One expects to see outlandish apparel at major global fashion events, but New York Fashion Week may have outdone itself, and set a new bar for Paris and Milan, when it put an Ebola jumpsuit in the spotlight.
The protective suit was unveiled by wedding dress designer Jill Andrews, who is part of a team of engineers, doctors, infection control specialists, and medical device designers working under the auspices of Johns Hopkins University to devise a better protective suit. And we need one.
During the height of the Ebola crisis, it became clear that current personal protective equipment left a lot to be desired: it is uncomfortable, trapping heat inside; the visor can fog up; and its poor overall design actually contributes to contaminating the people it is supposed to protect. The US Agency for International Development, which led the US response to the Ebola outbreak, launched a challenge in October 2014 inviting innovators from around the world to develop technologies that would help healthcare workers provide better care and contain the deadly virus. The jumpsuit designed by the team from Johns Hopkins was chosen as one of three winners in the innovation challenge. The others are an antiseptic that provides up to six hours of pathogen protection and a spray-on microbial barrier that enables more breathable protective materials.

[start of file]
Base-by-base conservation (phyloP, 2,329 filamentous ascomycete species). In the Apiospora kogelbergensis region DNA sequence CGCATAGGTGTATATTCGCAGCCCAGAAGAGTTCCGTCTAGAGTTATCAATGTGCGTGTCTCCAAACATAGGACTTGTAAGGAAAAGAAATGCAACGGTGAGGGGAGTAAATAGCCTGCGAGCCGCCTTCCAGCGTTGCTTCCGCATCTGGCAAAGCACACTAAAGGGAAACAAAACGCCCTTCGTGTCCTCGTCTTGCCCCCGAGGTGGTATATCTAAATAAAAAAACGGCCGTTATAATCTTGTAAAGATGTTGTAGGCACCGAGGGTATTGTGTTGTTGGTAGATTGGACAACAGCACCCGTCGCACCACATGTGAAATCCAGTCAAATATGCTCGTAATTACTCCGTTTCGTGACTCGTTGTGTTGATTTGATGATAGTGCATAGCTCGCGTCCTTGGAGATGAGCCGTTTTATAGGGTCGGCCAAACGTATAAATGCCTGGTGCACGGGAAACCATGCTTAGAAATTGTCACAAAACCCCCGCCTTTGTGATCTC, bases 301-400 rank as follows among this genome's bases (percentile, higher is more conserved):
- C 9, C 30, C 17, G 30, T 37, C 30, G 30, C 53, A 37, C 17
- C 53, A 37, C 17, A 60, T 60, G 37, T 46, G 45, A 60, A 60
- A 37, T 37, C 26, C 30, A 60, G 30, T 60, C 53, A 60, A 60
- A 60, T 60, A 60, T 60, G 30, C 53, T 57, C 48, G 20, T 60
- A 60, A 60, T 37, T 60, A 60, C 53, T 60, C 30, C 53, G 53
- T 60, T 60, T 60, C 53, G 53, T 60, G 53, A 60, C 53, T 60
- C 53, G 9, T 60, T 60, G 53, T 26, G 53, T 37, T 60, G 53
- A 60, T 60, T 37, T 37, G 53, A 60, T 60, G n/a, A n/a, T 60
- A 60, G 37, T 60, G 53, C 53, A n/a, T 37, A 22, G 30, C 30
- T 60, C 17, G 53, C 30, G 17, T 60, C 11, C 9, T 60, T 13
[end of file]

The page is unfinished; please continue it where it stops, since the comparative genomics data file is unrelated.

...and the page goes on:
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Innovations in the protective apparel designed by the Johns Hopkins team include a small cooling device that blows air into the hood; a large visor, instead of goggles, that make it easier for the healthcare worker to see (and be seen); and a more user-friendly garment removal system. Pull tabs allow the wearer to peel off the suit, replacing a 20-step process with five to six steps. Not only does this eliminate multiple contamination opportunities, but disrobing takes seconds rather than several minutes.
Read more on our sister site, Plastics Today.